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The globalization of the Didjeridu and the implications for small scale community based producers in remote northern Australia

Forner, J (2007). The globalization of the Didjeridu and the implications for small scale community based producers in remote northern Australia. International Journal of Environmental, Cultural, Economic and Social Sustainability,2(5):137-148.

Document type: Journal Article
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Title The globalization of the Didjeridu and the implications for small scale community based producers in remote northern Australia
Author Forner, J
Journal Name International Journal of Environmental, Cultural, Economic and Social Sustainability
Publication Date 2007
Volume Number 2
Issue Number 5
ISSN 1832-2077   (check CDU catalogue open catalogue search in new window)
Start Page 137
End Page 148
Place of Publication Australia
Publisher Common Ground Publishing
HERDC Category C1 - Journal Article (DEST)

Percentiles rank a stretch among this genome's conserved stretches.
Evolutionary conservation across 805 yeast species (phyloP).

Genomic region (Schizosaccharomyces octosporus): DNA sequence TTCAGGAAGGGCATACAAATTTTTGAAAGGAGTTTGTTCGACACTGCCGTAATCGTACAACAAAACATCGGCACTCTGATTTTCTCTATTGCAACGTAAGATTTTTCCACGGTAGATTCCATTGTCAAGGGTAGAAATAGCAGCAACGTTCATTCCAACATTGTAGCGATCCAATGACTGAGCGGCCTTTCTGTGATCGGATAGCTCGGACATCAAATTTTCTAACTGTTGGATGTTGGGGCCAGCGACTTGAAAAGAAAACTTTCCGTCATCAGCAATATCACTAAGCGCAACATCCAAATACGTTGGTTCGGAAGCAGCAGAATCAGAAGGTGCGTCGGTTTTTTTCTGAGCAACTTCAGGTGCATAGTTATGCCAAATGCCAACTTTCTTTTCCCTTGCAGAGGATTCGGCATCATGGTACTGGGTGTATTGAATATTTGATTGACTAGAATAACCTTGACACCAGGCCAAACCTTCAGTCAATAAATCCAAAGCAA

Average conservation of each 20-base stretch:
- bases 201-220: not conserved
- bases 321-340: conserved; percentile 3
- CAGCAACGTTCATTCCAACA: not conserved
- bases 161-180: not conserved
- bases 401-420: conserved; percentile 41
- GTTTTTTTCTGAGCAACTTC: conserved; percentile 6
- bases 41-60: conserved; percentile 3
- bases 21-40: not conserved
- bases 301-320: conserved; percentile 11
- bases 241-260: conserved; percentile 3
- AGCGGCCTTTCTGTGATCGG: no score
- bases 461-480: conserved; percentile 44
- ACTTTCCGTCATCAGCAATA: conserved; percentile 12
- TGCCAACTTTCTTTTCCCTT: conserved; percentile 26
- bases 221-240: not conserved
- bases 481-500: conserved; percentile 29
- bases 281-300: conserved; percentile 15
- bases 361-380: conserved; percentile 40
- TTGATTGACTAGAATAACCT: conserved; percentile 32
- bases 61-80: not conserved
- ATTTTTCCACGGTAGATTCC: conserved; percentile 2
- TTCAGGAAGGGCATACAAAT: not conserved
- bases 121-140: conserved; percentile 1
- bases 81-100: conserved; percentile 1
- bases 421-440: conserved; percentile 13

Abstract The didjeridu is a wind instrument which is traditionally made from hollowed Eucalyptus trees and used in various ceremonial situations Aboriginal people in Northern Australia. Today the didjeridu has become a globally recognized symbol of Australianna and is produced for personal use and sale by various groups of people including Aboriginal people in Central and Southern Australia and non-Aboriginal people within Australia and around the world. The globalization of the instrument has had many and varied effects on the Aboriginal people from which the instrument originated. On one hand it has allowed these economically and socially disadvantaged communities to supplement income and on the other they have seen their cultural and intellectual property exploited and their physical property stolen (poaching of tress from Aboriginal land). In this paper it is proposed that an economically viable model for a remote community based didjeridu industry, which maintains environmental and cultural integrity and improves social conditions, is possible. This is demonstrated through an analysis of existing production methods, costs and sales strategies. Target customer groups are identified through the examination of market research conducted in the Northern Territory, Australia and environmental sustainability is assessed by summarising ecological response of harvests. Finally recommendations are made for pursuit of a sustainably managed didjeridu industry in northern Australia.
 
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